Detection of Tuberculosis Associated Breath Biomarkers Via Engineered Electroactive Solutions

Shaylee Larson, Christina Willis, Swomitra Mohanty, Chemical Engineering, Univesity of Utah, 50 South Central Campus Dr, RM 3290, Salt Lake City, UT 84112

The World Health Organization has cited tuberculosis (TB) as a global health emergency. As this is a disease that mainly affects those in developing countries, it is important to provide a rapid and affordable means of diagnosis. Emerging work has shown breath biopsy to be a promising resource for diagnosing a variety of diseases, but is particularly promising for TB, as it negates the need for sputum collection that can cause many problems in young or ill patients and can provide results at point of care. 

The breath of a patient diagnosed with TB contains volatile organic biomarkers (VOBs) that are given off by the bacteria that cause the disease. Prior work from our group shows that detection of VOBs via functionalized titanium dioxide sensors has been successful in very sick patients, however, it is limited in its ability to detect low analyte levels and has unknown specificity in a complex human breath matrix. This work focuses on the use of engineered electroactive solutions (EAS) as an alternative approach to detecting low levels of TB VOBs. Preliminary results indicate that the use of EAS, a liquid-phase complex which utilizes a functional metal in solution to specifically bind TB VOBs dissolved in it, can improve the current sensing platform by simplifying the electrode configuration and allowing the use of more complex electrochemical techniques (in this case square wave voltammetry (SWV)). Furthermore, implementation of a cobalt EAS has led to the successful detection of VOBs at levels that would be feasible in human breath. As human breath may contain many potential confounders, successful optimization of analysis techniques around human breath samples is vital. This work will explore a means of optimizing EAS sensing parameters by analyzing and reducing interferences from patient breath. Results from these experiments will be presented.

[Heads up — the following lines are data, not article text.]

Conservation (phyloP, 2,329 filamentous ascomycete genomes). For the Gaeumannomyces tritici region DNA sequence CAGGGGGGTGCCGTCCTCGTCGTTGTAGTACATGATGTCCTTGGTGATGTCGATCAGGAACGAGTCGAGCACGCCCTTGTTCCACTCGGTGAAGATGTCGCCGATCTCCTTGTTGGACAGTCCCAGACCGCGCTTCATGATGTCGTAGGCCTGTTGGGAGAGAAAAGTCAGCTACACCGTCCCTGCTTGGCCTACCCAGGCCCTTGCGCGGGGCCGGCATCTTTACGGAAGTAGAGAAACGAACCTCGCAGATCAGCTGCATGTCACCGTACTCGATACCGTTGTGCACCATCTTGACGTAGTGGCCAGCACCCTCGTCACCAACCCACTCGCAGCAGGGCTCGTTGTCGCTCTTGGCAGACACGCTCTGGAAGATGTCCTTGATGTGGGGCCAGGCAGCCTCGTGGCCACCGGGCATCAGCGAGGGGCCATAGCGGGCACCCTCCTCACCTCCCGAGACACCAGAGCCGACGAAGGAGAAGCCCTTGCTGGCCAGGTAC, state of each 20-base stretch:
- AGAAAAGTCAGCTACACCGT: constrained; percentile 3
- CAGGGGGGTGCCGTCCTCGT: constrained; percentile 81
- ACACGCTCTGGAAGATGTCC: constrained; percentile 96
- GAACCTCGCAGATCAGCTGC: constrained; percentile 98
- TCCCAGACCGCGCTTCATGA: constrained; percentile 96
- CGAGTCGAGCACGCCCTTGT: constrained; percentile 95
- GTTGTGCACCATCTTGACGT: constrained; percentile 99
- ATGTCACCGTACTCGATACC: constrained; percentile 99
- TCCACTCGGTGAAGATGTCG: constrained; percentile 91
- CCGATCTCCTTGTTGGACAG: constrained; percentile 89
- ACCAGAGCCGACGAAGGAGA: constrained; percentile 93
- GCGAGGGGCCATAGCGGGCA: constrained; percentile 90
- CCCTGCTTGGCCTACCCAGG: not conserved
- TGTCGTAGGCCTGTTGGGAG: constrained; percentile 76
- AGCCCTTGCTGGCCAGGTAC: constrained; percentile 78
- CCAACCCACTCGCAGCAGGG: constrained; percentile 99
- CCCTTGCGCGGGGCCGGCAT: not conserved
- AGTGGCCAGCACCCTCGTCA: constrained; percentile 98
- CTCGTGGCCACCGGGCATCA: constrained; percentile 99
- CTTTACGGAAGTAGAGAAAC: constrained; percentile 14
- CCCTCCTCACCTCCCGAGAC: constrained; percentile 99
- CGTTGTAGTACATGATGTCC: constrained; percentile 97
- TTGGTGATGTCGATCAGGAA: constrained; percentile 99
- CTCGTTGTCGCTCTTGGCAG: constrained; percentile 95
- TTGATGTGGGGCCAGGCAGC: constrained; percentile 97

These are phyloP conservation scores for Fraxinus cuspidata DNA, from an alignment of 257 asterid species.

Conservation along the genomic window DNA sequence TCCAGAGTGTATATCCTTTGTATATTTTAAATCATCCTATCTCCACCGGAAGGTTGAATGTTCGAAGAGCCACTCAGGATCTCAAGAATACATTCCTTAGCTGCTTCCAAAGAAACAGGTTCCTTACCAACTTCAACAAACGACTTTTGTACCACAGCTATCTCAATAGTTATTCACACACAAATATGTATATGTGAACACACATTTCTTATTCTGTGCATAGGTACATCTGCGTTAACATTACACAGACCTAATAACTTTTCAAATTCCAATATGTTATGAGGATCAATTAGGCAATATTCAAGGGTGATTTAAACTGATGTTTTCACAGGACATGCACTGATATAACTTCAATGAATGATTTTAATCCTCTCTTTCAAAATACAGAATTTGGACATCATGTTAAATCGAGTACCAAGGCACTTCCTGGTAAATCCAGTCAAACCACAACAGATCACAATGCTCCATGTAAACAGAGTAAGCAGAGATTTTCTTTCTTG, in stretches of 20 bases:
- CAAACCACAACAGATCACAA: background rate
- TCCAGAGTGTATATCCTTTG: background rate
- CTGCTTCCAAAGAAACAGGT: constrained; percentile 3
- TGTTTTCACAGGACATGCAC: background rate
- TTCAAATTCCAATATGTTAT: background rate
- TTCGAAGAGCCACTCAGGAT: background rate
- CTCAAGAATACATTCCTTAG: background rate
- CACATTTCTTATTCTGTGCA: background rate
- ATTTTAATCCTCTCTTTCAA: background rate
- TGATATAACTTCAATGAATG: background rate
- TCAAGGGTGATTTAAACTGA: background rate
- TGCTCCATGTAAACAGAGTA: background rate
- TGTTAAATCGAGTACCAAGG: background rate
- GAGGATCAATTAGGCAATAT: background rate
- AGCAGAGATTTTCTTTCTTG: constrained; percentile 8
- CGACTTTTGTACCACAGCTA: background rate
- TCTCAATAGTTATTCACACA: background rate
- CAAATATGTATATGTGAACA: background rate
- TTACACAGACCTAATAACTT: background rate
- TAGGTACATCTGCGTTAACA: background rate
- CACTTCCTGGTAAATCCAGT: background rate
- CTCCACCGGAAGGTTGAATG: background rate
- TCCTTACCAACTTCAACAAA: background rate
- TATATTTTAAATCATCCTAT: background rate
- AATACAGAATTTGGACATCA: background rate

Additional Abstract Information

Presenter: Shaylee Larson

Institution: University of Utah

Type: Poster

Subject: Engineering

Status: Approved

Time and Location

Session: Poster 6
Date/Time: Tue 2:00pm-3:00pm
Session Number: 4623